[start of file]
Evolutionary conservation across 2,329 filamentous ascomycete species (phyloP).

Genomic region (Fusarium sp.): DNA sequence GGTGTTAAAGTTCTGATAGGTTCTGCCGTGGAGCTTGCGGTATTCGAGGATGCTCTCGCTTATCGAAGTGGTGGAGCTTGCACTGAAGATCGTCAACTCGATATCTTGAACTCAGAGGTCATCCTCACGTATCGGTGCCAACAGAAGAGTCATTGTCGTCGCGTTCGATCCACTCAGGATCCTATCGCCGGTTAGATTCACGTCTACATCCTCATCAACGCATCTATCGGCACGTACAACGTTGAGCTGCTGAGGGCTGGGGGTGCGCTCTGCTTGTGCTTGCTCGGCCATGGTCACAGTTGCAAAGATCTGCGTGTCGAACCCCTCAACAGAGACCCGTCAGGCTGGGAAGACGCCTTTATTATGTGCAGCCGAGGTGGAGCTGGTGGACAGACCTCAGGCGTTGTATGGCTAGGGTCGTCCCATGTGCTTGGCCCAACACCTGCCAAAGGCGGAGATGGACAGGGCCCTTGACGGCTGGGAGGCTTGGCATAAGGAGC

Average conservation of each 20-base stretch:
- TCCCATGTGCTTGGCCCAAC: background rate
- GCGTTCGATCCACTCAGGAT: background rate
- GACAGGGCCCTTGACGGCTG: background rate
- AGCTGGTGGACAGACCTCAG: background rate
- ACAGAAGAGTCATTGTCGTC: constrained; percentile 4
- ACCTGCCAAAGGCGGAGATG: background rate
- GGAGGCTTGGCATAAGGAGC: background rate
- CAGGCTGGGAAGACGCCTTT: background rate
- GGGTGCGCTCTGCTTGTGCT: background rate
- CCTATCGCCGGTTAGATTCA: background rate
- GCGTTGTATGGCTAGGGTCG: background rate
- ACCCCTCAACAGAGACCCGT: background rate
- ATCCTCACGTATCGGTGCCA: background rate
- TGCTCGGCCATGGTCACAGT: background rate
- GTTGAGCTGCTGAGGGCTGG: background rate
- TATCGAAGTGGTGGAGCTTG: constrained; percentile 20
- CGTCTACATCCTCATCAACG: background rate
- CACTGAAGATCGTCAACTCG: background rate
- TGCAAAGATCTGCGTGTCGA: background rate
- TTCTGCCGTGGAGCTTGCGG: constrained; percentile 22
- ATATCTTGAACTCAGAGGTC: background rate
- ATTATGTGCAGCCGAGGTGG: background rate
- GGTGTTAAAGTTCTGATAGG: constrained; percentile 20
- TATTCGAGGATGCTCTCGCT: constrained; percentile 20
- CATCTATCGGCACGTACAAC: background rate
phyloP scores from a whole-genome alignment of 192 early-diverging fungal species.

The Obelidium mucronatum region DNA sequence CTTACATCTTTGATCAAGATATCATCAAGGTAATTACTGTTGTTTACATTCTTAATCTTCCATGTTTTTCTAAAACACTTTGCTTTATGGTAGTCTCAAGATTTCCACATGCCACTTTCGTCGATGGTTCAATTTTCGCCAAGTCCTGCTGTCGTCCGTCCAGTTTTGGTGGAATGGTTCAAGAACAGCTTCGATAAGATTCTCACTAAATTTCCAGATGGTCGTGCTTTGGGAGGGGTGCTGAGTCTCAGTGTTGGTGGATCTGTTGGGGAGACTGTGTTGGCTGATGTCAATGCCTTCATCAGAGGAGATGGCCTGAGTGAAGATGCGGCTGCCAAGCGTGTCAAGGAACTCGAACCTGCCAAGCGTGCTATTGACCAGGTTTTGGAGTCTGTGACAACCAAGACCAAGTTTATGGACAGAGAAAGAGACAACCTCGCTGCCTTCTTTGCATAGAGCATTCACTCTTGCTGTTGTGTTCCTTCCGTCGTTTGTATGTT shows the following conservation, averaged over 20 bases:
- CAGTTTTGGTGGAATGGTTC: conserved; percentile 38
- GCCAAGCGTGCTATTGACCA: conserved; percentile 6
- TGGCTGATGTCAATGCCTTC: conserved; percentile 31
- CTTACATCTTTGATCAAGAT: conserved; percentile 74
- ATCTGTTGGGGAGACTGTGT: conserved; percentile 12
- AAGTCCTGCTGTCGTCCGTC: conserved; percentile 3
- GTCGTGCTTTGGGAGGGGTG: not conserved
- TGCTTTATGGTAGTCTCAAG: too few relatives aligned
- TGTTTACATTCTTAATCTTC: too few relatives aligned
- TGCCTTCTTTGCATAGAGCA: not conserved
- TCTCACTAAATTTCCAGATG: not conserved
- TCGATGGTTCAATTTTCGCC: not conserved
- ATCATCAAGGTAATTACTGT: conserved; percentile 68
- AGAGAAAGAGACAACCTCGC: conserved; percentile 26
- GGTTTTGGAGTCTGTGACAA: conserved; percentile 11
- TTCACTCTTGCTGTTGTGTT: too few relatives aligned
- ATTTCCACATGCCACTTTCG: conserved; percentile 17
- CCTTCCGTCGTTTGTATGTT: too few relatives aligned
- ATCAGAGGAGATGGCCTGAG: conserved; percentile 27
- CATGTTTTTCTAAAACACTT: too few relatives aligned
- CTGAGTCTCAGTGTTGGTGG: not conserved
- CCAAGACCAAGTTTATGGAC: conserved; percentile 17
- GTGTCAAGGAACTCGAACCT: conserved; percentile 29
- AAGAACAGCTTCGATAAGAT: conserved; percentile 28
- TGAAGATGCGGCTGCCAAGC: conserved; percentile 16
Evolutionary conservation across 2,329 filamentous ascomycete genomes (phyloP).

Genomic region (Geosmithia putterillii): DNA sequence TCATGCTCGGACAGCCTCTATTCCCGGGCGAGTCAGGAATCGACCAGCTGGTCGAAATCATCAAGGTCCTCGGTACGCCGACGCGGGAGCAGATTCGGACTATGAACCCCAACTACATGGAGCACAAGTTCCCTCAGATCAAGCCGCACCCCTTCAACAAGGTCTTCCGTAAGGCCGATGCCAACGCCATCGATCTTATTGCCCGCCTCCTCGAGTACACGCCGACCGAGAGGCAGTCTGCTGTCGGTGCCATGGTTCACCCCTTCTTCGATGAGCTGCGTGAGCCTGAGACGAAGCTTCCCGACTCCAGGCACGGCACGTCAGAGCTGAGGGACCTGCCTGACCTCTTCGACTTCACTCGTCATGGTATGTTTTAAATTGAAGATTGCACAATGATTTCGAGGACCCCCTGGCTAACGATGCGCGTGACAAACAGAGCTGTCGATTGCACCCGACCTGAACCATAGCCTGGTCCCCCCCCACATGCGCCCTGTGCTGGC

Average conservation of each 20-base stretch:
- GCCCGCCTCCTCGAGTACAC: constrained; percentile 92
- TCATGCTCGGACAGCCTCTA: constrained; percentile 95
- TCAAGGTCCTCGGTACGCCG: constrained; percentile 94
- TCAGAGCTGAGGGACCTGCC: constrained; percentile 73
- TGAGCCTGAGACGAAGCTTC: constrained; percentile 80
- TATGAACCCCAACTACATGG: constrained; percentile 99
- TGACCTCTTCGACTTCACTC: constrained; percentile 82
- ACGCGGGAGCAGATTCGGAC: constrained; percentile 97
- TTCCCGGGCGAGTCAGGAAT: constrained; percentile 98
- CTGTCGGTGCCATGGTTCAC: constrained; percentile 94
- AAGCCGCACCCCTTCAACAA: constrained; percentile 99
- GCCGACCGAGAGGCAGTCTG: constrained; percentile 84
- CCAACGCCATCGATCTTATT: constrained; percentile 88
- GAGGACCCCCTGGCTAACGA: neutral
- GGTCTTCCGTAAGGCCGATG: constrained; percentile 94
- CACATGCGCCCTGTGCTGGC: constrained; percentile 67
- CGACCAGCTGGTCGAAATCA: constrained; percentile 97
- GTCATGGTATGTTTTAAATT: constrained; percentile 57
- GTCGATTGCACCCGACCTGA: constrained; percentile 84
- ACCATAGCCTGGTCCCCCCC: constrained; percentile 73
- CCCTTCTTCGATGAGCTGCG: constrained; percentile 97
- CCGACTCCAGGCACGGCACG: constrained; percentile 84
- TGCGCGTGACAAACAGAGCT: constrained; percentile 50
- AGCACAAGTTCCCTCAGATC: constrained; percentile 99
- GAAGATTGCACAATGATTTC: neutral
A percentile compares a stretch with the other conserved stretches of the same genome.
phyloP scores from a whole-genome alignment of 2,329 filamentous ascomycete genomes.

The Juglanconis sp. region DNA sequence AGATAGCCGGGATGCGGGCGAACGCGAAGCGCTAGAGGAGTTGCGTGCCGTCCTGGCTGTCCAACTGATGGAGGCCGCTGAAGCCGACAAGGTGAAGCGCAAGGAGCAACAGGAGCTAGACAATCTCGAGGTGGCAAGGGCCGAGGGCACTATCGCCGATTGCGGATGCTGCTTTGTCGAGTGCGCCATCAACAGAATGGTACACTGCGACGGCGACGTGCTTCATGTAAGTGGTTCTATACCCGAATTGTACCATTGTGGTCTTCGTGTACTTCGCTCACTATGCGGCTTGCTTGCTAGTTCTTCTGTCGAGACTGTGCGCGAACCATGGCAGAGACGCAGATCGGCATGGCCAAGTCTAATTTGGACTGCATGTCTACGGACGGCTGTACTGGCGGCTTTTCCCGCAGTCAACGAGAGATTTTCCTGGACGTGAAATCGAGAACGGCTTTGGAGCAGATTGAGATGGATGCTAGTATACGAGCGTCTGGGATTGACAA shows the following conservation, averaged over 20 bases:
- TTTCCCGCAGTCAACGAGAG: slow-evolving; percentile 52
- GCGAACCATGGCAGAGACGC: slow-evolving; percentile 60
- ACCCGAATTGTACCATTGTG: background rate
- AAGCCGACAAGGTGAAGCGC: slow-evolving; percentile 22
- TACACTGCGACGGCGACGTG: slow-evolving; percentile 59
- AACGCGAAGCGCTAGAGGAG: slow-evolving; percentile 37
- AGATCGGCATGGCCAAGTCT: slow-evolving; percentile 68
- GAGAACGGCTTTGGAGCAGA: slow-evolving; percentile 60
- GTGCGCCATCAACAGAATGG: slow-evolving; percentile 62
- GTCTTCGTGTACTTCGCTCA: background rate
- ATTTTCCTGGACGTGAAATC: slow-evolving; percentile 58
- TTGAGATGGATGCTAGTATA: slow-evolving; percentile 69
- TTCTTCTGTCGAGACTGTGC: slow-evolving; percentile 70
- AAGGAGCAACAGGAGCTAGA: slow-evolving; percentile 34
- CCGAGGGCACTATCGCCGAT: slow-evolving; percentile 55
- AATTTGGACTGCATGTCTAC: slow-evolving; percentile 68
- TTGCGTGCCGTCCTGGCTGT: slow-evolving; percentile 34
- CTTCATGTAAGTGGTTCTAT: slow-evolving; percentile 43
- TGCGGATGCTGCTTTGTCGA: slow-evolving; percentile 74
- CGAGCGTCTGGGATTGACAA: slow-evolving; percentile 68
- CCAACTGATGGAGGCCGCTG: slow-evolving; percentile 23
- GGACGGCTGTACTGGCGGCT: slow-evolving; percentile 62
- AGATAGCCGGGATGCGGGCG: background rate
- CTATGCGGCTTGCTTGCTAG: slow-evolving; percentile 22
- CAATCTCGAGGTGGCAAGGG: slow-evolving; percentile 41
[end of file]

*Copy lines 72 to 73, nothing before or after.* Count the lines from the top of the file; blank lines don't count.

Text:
- GAGGACCCCCTGGCTAACGA: neutral
- GGTCTTCCGTAAGGCCGATG: constrained; percentile 94